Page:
TORONTO (Reuters) - The Canadian dollar was marginally stronger against its U.S. counterpart on Monday, tracking positive market sentiment following Friday’s surprising U.S. monthly jobs report.
The benchmark S&P 500 index edged up to another record closing high on Wall Street, extending Friday’s rally after U.S. employment rose more than expected last month. <MKTS/GLOB>
The loonie strengthened after the release of Canadian building permits data, which surged past expectations in March, though the closely-watched residential, single family component was more subdued.
“Once again, it’s a situation where on the surface, things look good for the Canadian dollar, but the domestic factors really weren’t that strong, so lets chalk this up to basic risk-on move,” said Mark Chandler, head of Canadian fixed-income and currency strategy at RBC Capital Markets.
The Canadian dollar, which was stronger against other major currencies, finished its North American session at C$1.0068 against the U.S. dollar, or 99.32 U.S. cents, weaker than Friday’s close at C$1.0078, or 99.23 U.S. cents.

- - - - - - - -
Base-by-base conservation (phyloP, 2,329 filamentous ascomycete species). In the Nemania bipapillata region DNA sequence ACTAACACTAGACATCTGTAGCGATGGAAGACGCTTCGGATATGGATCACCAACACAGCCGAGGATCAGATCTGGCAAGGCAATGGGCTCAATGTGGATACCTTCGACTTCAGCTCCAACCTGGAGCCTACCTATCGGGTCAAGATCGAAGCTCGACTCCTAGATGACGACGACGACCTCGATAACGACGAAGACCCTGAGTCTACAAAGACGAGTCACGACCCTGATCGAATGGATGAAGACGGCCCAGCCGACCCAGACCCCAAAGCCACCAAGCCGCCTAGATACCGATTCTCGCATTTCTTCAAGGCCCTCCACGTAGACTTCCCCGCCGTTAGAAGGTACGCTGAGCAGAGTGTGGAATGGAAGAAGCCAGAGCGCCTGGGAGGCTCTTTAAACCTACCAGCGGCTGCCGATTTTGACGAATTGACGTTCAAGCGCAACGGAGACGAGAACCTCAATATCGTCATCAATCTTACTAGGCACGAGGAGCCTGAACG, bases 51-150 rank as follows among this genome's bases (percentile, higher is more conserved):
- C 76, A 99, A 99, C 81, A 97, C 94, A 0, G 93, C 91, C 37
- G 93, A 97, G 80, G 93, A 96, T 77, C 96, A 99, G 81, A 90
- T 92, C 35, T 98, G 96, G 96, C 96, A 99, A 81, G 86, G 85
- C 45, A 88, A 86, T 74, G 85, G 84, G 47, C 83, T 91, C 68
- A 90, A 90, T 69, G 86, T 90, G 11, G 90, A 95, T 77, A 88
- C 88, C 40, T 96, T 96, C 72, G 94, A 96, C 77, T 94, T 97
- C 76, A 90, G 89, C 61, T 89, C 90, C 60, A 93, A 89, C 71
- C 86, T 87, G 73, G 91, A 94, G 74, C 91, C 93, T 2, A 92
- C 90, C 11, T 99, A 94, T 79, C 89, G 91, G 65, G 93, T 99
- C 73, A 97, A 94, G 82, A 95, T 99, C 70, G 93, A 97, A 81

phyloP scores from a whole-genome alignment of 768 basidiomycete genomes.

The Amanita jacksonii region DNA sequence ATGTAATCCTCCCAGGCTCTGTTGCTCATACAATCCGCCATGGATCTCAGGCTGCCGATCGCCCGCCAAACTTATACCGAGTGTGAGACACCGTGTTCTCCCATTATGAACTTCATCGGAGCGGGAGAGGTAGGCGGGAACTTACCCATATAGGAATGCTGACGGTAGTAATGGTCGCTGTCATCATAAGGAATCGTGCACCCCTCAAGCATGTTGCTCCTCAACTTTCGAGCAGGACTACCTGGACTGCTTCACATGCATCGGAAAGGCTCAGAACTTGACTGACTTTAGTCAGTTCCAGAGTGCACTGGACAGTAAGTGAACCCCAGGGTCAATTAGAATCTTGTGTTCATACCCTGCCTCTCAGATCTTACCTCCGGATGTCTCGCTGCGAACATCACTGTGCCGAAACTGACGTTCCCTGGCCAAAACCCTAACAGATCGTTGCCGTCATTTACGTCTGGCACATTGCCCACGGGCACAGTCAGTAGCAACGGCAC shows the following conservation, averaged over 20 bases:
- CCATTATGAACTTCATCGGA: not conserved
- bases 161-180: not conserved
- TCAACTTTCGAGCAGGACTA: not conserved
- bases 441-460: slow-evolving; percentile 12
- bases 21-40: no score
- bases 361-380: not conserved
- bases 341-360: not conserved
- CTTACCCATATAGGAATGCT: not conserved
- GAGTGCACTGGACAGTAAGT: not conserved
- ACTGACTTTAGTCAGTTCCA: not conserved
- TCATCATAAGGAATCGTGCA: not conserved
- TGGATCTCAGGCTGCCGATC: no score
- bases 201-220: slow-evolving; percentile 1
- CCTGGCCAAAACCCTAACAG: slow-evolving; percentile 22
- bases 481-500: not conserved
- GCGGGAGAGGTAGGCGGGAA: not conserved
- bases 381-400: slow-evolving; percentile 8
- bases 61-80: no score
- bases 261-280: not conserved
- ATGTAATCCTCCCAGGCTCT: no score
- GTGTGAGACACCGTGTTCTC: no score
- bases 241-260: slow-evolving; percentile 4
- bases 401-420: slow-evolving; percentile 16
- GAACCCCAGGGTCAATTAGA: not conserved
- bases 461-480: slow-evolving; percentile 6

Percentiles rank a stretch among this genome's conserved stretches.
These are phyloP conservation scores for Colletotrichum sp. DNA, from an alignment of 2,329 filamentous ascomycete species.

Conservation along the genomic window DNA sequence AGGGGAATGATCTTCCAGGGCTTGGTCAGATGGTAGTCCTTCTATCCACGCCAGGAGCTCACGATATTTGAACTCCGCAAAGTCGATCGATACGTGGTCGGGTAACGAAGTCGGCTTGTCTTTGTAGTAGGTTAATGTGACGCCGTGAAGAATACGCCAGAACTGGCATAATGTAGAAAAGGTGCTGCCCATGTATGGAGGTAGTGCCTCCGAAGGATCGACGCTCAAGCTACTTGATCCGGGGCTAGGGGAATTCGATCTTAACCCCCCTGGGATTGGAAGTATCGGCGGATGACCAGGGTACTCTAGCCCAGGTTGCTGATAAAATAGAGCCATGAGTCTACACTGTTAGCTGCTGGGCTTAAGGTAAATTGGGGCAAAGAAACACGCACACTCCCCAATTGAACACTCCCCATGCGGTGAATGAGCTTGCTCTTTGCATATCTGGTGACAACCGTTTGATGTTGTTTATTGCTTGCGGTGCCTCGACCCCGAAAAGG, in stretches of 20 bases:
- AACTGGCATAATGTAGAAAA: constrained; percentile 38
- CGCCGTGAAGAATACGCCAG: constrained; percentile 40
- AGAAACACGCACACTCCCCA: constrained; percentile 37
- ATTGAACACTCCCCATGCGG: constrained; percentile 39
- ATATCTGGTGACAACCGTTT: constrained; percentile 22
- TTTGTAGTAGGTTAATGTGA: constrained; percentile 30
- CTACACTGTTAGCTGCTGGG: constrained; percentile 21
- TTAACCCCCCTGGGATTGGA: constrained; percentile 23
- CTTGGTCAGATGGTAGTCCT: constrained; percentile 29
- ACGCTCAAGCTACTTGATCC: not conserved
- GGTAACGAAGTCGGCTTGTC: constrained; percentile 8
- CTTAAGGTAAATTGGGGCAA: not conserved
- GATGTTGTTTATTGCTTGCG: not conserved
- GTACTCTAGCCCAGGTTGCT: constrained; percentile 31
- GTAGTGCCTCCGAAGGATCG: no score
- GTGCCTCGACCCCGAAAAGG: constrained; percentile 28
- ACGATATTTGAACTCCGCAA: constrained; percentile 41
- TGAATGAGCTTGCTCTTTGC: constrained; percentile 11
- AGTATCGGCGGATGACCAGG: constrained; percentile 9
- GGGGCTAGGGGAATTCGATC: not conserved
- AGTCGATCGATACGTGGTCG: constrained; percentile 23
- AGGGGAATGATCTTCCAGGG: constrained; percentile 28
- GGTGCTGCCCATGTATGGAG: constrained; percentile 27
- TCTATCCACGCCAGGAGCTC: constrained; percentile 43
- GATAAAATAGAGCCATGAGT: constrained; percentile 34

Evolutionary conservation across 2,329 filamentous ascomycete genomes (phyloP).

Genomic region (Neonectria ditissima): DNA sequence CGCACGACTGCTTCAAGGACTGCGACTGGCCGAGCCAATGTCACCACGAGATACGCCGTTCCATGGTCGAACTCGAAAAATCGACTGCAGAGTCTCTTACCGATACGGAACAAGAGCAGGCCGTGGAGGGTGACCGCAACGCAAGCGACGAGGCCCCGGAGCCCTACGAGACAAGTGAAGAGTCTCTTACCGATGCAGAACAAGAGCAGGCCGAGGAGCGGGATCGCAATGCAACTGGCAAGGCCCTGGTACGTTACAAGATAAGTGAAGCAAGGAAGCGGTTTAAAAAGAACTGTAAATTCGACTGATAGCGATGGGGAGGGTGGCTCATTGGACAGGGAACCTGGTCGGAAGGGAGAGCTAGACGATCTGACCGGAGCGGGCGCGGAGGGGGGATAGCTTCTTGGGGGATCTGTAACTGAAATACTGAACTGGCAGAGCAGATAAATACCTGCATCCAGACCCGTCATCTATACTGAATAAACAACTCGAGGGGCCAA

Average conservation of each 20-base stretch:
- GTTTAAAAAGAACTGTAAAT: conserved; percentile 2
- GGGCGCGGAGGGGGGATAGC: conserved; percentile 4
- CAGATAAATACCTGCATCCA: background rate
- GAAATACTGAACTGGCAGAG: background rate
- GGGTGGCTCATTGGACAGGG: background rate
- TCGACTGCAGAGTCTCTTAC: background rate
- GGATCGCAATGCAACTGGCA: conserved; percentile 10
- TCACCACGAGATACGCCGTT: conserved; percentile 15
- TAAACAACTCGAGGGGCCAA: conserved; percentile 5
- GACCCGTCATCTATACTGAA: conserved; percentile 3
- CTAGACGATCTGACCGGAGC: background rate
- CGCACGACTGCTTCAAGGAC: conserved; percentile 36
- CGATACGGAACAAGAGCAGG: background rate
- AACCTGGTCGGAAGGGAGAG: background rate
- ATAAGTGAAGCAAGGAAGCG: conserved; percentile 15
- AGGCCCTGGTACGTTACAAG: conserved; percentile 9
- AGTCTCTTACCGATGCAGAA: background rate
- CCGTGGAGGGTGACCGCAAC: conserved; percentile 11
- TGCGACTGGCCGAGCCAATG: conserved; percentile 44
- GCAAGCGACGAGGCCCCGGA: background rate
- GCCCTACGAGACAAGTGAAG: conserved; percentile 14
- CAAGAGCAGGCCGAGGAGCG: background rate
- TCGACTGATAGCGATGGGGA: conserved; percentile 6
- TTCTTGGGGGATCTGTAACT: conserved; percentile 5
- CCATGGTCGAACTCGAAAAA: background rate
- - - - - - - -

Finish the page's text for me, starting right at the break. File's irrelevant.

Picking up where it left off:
The Canadian currency weakened briefly following the release of Ivey Purchasing Managers Index data that showed the pace of business purchasing slowed more severely than expected in April.
The currency’s movements were expected to be mostly subdued until Friday’s Canadian employment data. The report is expected to show the economy added 15,000 jobs in April, while the unemployment rate held steady at 7.2 percent, according to a Reuters survey of analysts.
“We’re going to wait until Friday’s employment numbers in Canada before things get a little bit more exciting on the Canadian dollar front,” Benjamin Reitzes, senior economist and foreign exchange strategist at BMO Capital Markets.
Reitzes said currency traders are also looking for more clues on what newly appointed Bank of Canada Governor Stephen Poloz will say about monetary policy.
RBC’s Chandler said Canadian housing data could be a potential hiccup, while the Reserve Bank of Australia, which meets on Tuesday, may cut its benchmark interest rate.
“We’ll see if there’s any contagion spillover to the Canadian dollar that might take some of the steam out of it right here,” he added.
Prices for Canadian government bonds were lower across the curve. The two-year bond fell 2.5 Canadian cents to yield 0.977 percent, while the benchmark 10-year bond fell 28 Canadian cents to yield 1.801 percent.
Editing by G Crosse